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Contemporary wood-heating devices come in many shapes and sizes, from stand-alone stoves that heat their immediate surroundings in small spaces, to installations resembling mini district heating plants for combined central heating and domestic hot water. These fact sheets focus on small combustion units for homes and their ancillary components.
Every wood heating system design and installation should consider potential energy efficiency improvements to reduce the total heating demand (or load) first. A large, well-insulated, draft-free
building can be heated comfortably with a relatively small unit, as compared to a building with no/low insulation levels, single-pane windows, and gaps and cracks in floors, walls and ceilings, and around pipes, window and door casings. Use the E3A Energy Management for the Home series to take energy conservation and efficiency measures prior to investing in a wood-burning device. Wood is usually used for space heating, so levels of insulation and air sealing are especially important to consider. Efficiency measures will reduce the size and cost of the system needed to heat the space.
It is especially important before installing wood heat to understand the energy use and air flow in the home. In considering energy use, evaluate the size of the space to be heated, the duration (number of months) of heating and the anticipated frequency of use of the wood combustion unit. Air flow is important as the heat “source” (combustion unit) and “sink” (home) need to interact as a system, rather than independent of each other. For example, the air “tightness” or availability of combustion air in the home will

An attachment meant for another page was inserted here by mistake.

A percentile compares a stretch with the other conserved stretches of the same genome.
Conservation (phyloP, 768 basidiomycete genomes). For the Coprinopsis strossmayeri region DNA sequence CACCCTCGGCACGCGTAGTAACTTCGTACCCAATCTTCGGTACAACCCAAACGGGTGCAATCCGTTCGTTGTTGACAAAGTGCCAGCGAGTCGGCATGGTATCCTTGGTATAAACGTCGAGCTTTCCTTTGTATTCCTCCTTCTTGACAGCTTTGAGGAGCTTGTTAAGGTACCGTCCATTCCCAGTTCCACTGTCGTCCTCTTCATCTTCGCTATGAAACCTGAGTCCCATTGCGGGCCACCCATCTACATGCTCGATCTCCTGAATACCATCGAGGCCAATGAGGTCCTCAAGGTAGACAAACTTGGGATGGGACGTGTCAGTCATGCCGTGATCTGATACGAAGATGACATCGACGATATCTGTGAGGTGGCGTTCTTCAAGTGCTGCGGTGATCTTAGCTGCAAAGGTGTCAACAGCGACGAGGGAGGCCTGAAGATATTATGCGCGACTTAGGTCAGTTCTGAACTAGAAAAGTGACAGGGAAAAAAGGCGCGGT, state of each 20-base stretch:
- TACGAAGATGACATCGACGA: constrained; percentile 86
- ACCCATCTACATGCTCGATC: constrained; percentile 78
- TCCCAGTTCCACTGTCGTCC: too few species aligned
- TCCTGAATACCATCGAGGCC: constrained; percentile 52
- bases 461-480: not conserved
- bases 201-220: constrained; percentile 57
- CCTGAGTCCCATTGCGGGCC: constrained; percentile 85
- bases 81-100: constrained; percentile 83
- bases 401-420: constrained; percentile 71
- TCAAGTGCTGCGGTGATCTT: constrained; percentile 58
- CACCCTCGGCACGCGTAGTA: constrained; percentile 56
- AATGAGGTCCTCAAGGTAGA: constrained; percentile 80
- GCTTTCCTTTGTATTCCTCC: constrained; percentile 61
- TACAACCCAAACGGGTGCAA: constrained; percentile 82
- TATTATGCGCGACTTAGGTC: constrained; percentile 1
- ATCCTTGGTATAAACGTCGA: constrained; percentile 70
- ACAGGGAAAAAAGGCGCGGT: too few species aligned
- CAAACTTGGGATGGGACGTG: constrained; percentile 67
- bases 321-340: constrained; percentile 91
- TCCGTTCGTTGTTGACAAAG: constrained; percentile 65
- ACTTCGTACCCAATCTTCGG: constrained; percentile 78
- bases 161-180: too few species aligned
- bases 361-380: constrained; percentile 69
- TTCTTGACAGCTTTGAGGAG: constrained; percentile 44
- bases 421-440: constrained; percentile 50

affect the ability of the combustion unit to draft and burn properly.
Wood heating, a thermal energy, is a form of energy associated with the motion of atoms and molecules. Wood heating systems transfer energy in three ways: 1) Radiation, 2) conduction, and 3)
convection (warm air rises).
Heat moves as electromagnetic waves through empty space as radiation. Conduction occurs when heat energy is transferred through solid matter along a temperature gradient, from warmer to cooler. Convective heat transfer (often called convection) is the transfer of heat from one place to another by the movement of fluids (including gases, like air). When the molecules in the air come in contact with a hot surface, they separate and scatter, which makes the gas less dense. Cooler gases are denser and sink as the hot air rises. The exchange between hot and cold fluids results in circulation of the fluid and over time, the temperature of the entire fluid rises if minimal heat is lost. The following fact sheets will discuss both how the combustion units are designed to transfer heat as well as considerations for improving the thermal energy of wood heat in the design and installation processes.
Room/Area Heat: A combustion unit that heats a single room or adjacent area. Usually has no ducting/piping to distribute heat to other parts of a building and is made of cast iron, steel, or stone. Examples are the common wood stove, pellet stove, or fireplace.
Central Heat: A combustion unit that commonly has ducting and blower (distributing air) or piping and pump (distributing water) to distribute heat to other parts of a building. Usually installed in basement, utility closet, or separate outbuilding.
Hydronic: These combustion units heat a heat-transfer liquid (water or antifreeze) that is piped to provide heat and hot water to occupied buildings such as homes, barns and greenhouses. May also be located indoors.
Single Fuel: Units that generate heat from one form of fuel.
Flex Fuel: Commonly refers to units that can generate heat from a variety of similar fuels (e.g., renewable solid fuels, like wood pellets, corn).
Multi Fuel: Commonly refers to units that can generate heat from a variety of dissimilar fuel sources like wood, coal, and even oil in a single unit.
Cordwood: The traditional “firewood”, cut, split and stacked.
Pellets: Small, highly compacted wood residues made of mostly sawdust. Come in bags or bulk. In some part of the U.S., and in Europe, agricultural waste (e.g., corn stover),
wild grasses, and dedicated energy crops (e.g., switchgrass, reed canary grass) are being used to make pellets.
Wood chips: Chipped wood, usually used on a commercial or industrial scale.